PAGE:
Looking for a Middle East peace
A lot of smart people have tried to figure out the elusive formula for achieving peace between the Israelis and Palestinians. Research by two social scientists, outlined in an op-ed article in today’s New York Times, finds that financial compensation or even massive economic development aid alone could never resolve a dispute so rooted in the sacred values of the two peoples.
The researchers, Scott Atran and Jeremy Ginges, outlined another option as they summarized the results of an extensive survey:
Fortunately, our work also offers hints of another, more optimistic course.
Absolutists who violently rejected offers of money or peace for sacred land were considerably more inclined to accept deals that involved their enemies making symbolic but difficult gestures. For example, Palestinian hard-liners were more willing to consider recognizing the right of Israel to exist if the Israelis simply offered an official apology for Palestinian suffering in the 1948 war. Similarly, Israeli respondents said they could live with a partition of Jerusalem and borders very close to those that existed before the 1967 war if Hamas and the other major Palestinian groups explicitly recognized Israel’s right to exist.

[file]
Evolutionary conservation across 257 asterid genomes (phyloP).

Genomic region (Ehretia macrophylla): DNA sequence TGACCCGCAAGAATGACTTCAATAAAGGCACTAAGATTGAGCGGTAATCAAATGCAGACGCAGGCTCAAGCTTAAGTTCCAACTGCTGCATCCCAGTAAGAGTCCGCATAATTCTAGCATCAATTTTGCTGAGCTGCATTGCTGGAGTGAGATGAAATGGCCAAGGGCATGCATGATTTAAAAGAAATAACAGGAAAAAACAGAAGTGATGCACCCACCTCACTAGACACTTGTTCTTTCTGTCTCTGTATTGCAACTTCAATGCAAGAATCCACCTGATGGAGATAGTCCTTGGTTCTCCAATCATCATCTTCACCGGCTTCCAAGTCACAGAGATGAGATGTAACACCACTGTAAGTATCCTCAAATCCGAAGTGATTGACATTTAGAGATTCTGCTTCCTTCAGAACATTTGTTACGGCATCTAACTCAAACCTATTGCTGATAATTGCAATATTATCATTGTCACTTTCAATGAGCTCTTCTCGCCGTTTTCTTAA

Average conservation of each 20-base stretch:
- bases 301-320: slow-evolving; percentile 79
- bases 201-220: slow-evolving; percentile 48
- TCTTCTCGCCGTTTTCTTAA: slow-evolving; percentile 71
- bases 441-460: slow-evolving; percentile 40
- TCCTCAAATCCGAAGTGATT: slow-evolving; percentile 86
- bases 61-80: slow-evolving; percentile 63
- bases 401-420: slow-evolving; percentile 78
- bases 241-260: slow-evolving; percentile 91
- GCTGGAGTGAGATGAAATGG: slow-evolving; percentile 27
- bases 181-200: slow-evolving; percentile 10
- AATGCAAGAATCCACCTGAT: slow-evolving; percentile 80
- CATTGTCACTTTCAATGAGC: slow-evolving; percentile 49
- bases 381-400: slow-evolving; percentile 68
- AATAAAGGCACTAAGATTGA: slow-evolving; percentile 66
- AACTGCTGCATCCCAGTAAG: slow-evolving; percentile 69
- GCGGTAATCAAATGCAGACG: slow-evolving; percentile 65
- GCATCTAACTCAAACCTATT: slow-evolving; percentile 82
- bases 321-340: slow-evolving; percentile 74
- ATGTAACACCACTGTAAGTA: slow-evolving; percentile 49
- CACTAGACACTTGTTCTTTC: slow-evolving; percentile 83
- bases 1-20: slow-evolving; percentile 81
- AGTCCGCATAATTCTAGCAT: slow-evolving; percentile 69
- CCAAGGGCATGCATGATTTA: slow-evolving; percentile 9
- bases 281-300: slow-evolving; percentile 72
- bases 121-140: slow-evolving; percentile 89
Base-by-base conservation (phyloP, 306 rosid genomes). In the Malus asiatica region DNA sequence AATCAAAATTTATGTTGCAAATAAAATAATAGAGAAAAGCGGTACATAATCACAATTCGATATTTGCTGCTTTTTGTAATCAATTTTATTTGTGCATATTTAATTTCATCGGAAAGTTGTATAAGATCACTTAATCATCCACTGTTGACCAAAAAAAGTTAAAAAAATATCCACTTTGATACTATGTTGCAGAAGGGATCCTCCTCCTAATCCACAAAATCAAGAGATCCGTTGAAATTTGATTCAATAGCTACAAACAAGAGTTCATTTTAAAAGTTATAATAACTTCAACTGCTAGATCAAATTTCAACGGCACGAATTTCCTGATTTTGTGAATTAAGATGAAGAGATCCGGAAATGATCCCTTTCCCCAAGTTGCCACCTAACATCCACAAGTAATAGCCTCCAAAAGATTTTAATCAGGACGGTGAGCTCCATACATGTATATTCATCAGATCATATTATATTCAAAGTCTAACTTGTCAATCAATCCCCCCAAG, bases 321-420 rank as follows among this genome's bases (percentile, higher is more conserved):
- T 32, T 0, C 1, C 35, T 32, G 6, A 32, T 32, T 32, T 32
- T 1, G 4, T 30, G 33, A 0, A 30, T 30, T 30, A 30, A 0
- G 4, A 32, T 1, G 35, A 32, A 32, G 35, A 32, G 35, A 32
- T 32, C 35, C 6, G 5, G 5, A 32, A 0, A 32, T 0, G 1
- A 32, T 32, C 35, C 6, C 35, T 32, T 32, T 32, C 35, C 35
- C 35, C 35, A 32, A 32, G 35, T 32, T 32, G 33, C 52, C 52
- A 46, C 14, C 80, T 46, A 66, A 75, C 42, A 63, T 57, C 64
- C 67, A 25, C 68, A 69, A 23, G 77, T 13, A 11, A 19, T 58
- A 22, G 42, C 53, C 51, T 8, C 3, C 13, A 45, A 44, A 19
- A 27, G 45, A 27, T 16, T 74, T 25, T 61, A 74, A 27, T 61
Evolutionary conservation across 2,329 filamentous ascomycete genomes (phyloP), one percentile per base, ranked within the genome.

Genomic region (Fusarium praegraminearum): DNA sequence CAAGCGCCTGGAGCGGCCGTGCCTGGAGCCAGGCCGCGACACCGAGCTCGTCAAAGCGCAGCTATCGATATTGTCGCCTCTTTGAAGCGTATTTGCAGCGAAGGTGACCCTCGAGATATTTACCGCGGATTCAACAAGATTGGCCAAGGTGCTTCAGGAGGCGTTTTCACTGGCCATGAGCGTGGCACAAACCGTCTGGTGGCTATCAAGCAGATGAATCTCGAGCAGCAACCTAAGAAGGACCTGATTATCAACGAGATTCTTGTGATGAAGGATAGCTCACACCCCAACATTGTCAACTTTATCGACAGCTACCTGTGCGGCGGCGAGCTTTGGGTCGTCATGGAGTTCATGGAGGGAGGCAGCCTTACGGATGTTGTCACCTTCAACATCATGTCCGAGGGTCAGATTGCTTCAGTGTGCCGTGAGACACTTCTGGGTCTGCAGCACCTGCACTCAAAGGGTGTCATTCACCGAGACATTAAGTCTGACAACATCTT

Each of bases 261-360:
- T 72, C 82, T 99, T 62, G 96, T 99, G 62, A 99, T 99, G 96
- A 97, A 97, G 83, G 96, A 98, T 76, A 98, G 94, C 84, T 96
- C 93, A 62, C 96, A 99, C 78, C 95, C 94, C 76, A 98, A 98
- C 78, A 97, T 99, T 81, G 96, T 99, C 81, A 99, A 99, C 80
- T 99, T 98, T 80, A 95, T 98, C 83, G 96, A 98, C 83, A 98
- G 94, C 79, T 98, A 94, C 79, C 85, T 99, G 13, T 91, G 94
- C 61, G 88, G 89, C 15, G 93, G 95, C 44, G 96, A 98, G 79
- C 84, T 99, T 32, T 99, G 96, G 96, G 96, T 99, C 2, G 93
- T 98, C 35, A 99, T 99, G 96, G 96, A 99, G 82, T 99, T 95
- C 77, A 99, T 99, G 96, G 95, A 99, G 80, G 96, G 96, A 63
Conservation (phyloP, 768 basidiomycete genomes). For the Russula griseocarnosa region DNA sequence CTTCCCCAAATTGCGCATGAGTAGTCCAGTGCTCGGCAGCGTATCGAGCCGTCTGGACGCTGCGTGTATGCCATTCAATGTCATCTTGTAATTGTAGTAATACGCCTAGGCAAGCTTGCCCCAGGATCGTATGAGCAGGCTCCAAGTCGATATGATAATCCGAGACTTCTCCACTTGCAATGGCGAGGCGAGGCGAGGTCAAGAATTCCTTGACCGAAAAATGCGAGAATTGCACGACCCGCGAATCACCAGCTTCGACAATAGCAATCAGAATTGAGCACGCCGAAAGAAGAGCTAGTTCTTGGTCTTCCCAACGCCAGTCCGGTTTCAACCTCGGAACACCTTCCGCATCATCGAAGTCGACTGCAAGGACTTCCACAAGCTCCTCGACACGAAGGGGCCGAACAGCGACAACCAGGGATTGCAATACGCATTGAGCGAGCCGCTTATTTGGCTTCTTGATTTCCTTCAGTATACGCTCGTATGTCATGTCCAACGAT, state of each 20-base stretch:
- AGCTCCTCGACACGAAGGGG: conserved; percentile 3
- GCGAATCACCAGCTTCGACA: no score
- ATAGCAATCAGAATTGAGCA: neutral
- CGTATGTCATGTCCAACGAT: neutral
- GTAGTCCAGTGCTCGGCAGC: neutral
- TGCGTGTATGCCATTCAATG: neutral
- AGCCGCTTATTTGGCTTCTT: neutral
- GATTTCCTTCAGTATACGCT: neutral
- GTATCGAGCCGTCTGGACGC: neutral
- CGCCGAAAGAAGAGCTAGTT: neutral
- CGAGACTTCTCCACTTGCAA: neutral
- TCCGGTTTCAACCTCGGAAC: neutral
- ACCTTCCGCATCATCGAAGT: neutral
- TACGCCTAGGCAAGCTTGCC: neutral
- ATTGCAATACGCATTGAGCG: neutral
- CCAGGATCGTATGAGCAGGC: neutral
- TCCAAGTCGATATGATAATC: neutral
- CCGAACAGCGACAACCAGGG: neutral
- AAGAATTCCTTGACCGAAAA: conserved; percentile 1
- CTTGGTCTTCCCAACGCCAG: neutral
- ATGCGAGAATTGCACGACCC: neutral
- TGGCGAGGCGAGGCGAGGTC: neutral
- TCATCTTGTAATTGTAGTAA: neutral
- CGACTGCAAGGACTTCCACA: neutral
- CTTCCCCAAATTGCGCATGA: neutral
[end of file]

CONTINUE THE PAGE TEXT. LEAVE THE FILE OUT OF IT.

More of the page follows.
They noted that partisans from both sides – Abu Marzook, deputy chairman of Hamas, and Benjamin Netanyahu – echoed these findings in interviews. They conclude, “Making these sorts of wholly intangible `symbolic’ concessions, like an apology or recognition of a right to exist, simply doesn’t compute on any utilitarian calculus. And yet the science says they may be the best way to start cutting the knot.”
(These ideas are outlined further in an article Atran co-authored in Negotiation Journal.)
I would add that this is essentially the approach Pope John Paul II took, particularly in his visit to the Holy Land in 2000: He recognized the sufferings and sacred values of both peoples. For the Palestinians, he did this by visiting a refugee camp and speaking in a moving way on the world stage about the Palestinians’ suffering. For the Israelis, he did this through his emotional visit to Yad Vashem and the conciliatory note he left at the Western Wall.
The pope’s example didn’t take hold; the intifada began months later. Nor do I think the Holy See’s position has influenced the bulk of American Catholics in their view of the Israeli-Palestinian conflict.
The study cited here shows that a real peace can never be negotiated unless both sides in the dispute recognize their opponent’s core or sacred values. And it would help if the American supporters of both sides did the same.